That’s why I found the case of abolishing the CIA to be worth considering. CIA has a history of illegal activities (see Family Jewels and Church Committee Report and Iran-Contra report). Spencer Ackerman argues against abolition of CIA, but I found Quincy Adams and Matt Yglesias more convincing.
As for arguments about torture and its efficacy, I think torture is wrong regardless of whether it can yield any useful information or not. It is possible for torture to extract true information, though typically there’ll be lots of false confessions as well. However, it’s inhuman and morally wrong and that’s why we shouldn’t do it. As Obama said recently:
waterboarding violates our ideals and our values. I do believe that it is torture. […] And that’s why I put an end to these practices. I am absolutely convinced that it was the right thing to do — not because there might not have been information that was yielded by these various detainees who were subjected to this treatment, but because we could have gotten this information in other ways — in ways that were consistent with our values, in ways that were consistent with who we are.
I agree wholeheartedly with Kevin Drum’s reasons for opposing torture.
I don’t care about the Geneva Conventions or U.S. law. I don’t care about the difference between torture and “harsh treatment.” I don’t care about the difference between uniformed combatants and terrorists. I don’t care whether it “works.” I oppose torture regardless of the current state of the law; I oppose even moderate abuse of helpless detainees; I oppose abuse of criminal suspects and religious heretics as much as I oppose it during wartime; and I oppose it even if it produces useful information.
The whole point of civilization is as much moral advancement as it is physical and technological advancement. But that moral progress comes slowly and very, very tenuously. In the United States alone, it took centuries to decide that slavery was evil, that children shouldn’t be allowed to work 12-hour days on power looms, and that police shouldn’t be allowed to beat confessions out of suspects.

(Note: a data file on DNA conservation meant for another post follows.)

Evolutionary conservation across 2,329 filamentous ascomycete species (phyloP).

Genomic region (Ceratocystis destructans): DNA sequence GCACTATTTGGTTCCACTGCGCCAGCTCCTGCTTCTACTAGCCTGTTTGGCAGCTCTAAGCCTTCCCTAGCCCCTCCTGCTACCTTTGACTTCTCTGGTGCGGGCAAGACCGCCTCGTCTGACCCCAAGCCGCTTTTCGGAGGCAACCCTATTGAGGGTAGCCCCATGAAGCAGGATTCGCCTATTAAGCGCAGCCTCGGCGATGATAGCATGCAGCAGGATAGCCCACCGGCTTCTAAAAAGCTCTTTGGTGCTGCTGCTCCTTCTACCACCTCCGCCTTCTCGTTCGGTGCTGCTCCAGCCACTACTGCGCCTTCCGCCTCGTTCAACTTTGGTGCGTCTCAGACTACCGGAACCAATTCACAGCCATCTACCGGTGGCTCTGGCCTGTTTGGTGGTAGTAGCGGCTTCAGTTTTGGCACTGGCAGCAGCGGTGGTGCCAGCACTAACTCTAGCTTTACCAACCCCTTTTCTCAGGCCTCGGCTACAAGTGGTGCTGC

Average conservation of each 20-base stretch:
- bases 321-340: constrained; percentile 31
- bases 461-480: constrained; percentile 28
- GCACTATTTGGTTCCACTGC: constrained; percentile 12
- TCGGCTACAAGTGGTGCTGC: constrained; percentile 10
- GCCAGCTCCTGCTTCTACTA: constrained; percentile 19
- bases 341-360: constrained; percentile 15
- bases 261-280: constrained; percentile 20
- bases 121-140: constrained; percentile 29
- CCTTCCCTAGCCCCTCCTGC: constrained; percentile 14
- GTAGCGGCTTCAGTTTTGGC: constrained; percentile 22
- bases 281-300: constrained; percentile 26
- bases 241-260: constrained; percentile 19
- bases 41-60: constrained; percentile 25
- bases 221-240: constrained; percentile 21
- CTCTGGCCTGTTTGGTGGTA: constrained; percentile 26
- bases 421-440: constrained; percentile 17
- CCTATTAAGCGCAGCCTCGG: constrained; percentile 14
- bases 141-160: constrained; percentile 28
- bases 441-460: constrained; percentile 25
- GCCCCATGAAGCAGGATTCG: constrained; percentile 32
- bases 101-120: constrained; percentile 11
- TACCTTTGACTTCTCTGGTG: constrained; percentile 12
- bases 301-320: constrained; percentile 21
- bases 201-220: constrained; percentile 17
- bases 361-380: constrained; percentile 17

On other things there’s no consensus yet. Like it or not, we still make war, and so does the rest of the world. But at least until recently, there was a consensus that torture is wrong. Full stop. It was the practice of tyrants and barbarians. But like all moral progress, the consensus on torture is tenuous, and the only way to hold on to it — the only way to expand it — is by insisting absolutely and without exception that we not allow ourselves to backslide. Human nature being what it is — savage, vengeful, and tribal — the temptations are just too great. Small exceptions will inevitably grow into big ones, big ones into routine ones, and the progress of centuries is undone in an eye blink.
Let’s look at recent polls about torture and investigation.
In the NBC/WSJ poll, 50% disapprove of Obama ordering the closing of Guantanamo detainee prison and 53% disapprove of the release of the OLC torture memos. 53% think that the Bush administration used torture while 30% say that they didn’t. 46% say that the harsh interrogation helped the US extract information while 42% think it hurt the US by undermining its moral authority. And only 33% want a criminal investigation of the Bush torture policy.
In the Washington Post/ABC News poll, 53% support Obama’s release of the torture memos. 48% think there are cases when torture should be considered and 51% support an investigation of the treatment of detainees.
In a Gallup poll, 51% favor an investigation of harsh interrogation techniques used by the Bush administration, but 55% think such treatment of terrorism suspects was justified.
30%, seem to agree with Cheney’s position that the ends justified the means and that no investigation is necessary. Nearly as many (25%), though, would appear to side with many congressional Democrats who say the techniques should not have been used and an investigation is warranted. Twenty-three percent think the techniques were warranted yet still favor an investigation, while 10% think the methods should not have been used but nevertheless oppose an official inquiry.
66% of Democrats favor an investigation while only 48% of independents and 37% of Republicans do. 39% of Democrats think use of harsh interrogation techniques on terrorism suspects were justified while 55% of independents and 80% of Republicans agree.